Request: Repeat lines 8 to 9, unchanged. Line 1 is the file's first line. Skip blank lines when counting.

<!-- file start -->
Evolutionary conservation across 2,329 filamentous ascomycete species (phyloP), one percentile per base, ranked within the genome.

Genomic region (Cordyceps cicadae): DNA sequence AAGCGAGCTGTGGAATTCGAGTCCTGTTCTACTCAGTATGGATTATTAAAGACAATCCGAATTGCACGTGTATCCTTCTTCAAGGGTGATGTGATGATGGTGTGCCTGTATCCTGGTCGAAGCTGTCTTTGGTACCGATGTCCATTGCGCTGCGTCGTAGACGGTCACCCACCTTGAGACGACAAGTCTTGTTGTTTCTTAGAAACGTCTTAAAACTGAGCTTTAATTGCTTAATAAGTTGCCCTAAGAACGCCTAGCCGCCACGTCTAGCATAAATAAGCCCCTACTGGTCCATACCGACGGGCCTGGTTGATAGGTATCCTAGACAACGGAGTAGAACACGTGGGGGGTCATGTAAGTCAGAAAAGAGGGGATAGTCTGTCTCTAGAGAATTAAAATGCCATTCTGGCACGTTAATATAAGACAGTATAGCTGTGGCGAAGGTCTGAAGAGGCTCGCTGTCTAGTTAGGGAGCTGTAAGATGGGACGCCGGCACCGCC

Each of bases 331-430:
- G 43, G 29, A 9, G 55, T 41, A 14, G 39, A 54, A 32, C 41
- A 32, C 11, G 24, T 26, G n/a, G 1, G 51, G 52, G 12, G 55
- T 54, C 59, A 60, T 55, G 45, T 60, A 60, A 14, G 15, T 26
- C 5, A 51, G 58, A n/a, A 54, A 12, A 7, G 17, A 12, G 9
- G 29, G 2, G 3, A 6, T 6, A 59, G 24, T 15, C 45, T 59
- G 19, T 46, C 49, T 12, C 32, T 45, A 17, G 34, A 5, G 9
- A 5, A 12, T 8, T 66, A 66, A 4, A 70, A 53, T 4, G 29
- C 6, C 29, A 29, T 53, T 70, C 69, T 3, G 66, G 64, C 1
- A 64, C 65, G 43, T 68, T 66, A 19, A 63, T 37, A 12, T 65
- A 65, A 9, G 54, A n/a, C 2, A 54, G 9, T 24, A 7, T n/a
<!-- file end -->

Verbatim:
- G 29, G 2, G 3, A 6, T 6, A 59, G 24, T 15, C 45, T 59
- G 19, T 46, C 49, T 12, C 32, T 45, A 17, G 34, A 5, G 9